The boom in the Zona Oeste has also had an effect on prices. The area is still far from the sums charged in Ipanems and Leblon, but the real estate appreciation has, according to Secovi, been “substantial”. Campo Grande saw prices rise 15.3 percent in the first semester of 2013, more than any other neighborhood.

With prices in Campo Grande currently at R$3,400 per square meter and R$5,549 in Jacarepaguá, Rio’s Zona Oeste offers a great alternative for those looking for a modern home without the price tag of the Zona Sul, and with considerably more space to show for it.


  1. It was inevitable that the Zona Oeste would start to boom now that Barra and Recreio are becoming fully-developed and very high priced. Rio doesn’t have much space for growth left except inland and westwards in the Zona Oeste.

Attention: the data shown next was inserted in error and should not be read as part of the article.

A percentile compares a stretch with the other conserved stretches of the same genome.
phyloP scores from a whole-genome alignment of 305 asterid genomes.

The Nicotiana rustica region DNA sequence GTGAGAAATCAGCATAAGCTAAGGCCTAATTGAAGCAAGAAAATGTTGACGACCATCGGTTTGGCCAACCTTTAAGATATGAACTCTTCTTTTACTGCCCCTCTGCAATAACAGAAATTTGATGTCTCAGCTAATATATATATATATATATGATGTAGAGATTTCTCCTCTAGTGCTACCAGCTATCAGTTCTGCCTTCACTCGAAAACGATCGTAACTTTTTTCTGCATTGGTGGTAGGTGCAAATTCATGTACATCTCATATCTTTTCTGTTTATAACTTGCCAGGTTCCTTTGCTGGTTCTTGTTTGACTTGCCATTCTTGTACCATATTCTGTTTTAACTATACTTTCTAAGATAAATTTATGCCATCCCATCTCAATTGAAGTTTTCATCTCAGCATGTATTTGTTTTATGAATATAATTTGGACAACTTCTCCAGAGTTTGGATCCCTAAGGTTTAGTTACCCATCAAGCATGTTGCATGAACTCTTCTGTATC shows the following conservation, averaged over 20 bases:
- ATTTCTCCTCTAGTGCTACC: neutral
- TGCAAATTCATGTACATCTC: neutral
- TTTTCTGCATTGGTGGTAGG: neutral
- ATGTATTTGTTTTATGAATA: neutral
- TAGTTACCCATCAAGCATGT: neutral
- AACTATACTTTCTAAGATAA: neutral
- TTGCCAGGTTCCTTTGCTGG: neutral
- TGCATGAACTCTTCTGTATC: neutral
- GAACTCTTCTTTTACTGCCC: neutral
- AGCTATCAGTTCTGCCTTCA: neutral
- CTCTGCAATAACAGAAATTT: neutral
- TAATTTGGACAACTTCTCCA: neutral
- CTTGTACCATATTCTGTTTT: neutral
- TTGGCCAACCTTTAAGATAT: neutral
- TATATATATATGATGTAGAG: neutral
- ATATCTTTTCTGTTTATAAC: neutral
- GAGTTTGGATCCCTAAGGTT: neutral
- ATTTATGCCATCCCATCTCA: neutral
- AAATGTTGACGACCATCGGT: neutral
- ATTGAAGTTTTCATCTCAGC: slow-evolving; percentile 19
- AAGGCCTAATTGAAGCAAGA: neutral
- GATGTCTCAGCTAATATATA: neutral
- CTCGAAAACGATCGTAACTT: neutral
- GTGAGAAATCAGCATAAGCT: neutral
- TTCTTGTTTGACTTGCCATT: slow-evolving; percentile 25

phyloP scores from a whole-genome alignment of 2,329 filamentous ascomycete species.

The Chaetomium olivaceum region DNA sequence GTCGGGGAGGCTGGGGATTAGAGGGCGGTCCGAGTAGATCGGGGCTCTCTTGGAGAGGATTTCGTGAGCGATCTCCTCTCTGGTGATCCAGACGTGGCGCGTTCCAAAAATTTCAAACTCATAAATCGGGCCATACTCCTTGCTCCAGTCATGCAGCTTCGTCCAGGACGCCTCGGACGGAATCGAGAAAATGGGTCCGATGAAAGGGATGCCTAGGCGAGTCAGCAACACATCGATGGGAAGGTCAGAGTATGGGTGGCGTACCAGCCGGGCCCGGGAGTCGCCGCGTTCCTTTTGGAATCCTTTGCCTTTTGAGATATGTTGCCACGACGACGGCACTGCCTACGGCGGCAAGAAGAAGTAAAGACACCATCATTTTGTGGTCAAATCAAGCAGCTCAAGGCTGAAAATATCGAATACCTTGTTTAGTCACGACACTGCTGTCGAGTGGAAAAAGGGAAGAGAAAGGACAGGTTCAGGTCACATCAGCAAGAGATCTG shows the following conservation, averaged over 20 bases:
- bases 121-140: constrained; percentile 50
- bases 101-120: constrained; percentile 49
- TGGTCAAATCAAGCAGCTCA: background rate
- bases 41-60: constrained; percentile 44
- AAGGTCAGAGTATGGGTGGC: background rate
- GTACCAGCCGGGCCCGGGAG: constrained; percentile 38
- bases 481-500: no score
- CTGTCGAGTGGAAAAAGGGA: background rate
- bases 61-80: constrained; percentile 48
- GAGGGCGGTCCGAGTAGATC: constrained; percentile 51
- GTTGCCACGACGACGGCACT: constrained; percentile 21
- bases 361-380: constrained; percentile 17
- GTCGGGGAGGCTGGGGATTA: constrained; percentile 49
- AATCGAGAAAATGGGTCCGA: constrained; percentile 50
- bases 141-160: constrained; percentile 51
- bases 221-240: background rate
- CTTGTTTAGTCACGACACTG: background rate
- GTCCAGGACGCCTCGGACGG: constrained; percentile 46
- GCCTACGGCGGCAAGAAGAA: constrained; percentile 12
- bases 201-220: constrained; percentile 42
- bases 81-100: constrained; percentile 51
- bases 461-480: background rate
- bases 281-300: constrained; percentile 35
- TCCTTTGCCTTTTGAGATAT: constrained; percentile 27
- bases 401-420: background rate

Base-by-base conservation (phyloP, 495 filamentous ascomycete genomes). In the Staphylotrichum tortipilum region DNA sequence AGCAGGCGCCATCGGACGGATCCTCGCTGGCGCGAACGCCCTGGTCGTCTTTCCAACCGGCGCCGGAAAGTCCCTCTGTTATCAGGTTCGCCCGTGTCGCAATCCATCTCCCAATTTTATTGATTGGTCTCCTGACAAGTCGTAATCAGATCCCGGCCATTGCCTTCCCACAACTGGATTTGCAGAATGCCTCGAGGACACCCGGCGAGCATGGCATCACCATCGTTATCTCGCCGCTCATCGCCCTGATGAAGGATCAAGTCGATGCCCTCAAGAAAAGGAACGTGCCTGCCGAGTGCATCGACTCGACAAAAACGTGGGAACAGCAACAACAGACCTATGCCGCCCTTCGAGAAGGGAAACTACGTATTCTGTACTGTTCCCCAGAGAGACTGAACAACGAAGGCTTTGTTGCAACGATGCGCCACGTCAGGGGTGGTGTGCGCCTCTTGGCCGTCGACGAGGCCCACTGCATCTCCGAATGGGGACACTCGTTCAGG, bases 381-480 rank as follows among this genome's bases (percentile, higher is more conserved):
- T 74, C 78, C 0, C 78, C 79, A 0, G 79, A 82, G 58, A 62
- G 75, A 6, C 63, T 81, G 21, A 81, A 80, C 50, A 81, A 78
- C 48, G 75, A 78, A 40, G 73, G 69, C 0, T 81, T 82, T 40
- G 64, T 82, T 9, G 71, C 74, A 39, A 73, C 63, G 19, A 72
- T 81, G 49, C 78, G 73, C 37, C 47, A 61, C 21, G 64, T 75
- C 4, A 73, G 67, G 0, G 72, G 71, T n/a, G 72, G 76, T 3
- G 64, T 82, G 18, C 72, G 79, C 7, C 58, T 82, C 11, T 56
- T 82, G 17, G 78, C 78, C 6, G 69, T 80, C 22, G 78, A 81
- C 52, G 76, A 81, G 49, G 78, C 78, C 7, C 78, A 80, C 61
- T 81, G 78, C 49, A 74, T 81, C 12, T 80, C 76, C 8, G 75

The main drawbacks to some of the neighborhoods mentioned in this article are their distance from downtown, the Zona Sul, and even from Barra and Recreio, with their offices and shopping centers. Some of the planned infrastructure developments will ease the problem, providing quicker routes via car and bus. A few areas in the Zona Oeste, like Campo Grande and Santa Cruz, on the western fringe of the municipality, are very distant from the center. These two areas have really been small towns or cities of their own, separated from the rest of Rio by open land and even mountain ranges (depending on the direction in which one is headed). Currently, bus or train service can take an hour or more to reach the center, even when there are no traffic problems or train breakdowns. Novice real estate investors should be sure they know the area well before buying in the Zona Oeste, because some of the more distant areas aren’t as likely to boom as those closer in. Jacarepaguá and Freguesia will probably be the fastest growing areas because they have good access to the center and to the shopping/commercial districts in Barra. They both also have good-sized middle class populations already, and the planned infrastructure improvements will benefit these neighborhoods directly. It’s most likely that more distant areas like Campo Grande and Santa Cruz will experience growth and price appreciation, too, but at a slower pace than the neighborhoods closer in. However, they’re only likely to boom when those closer-in neighborhoods also become saturated, like Barra and Recreio now.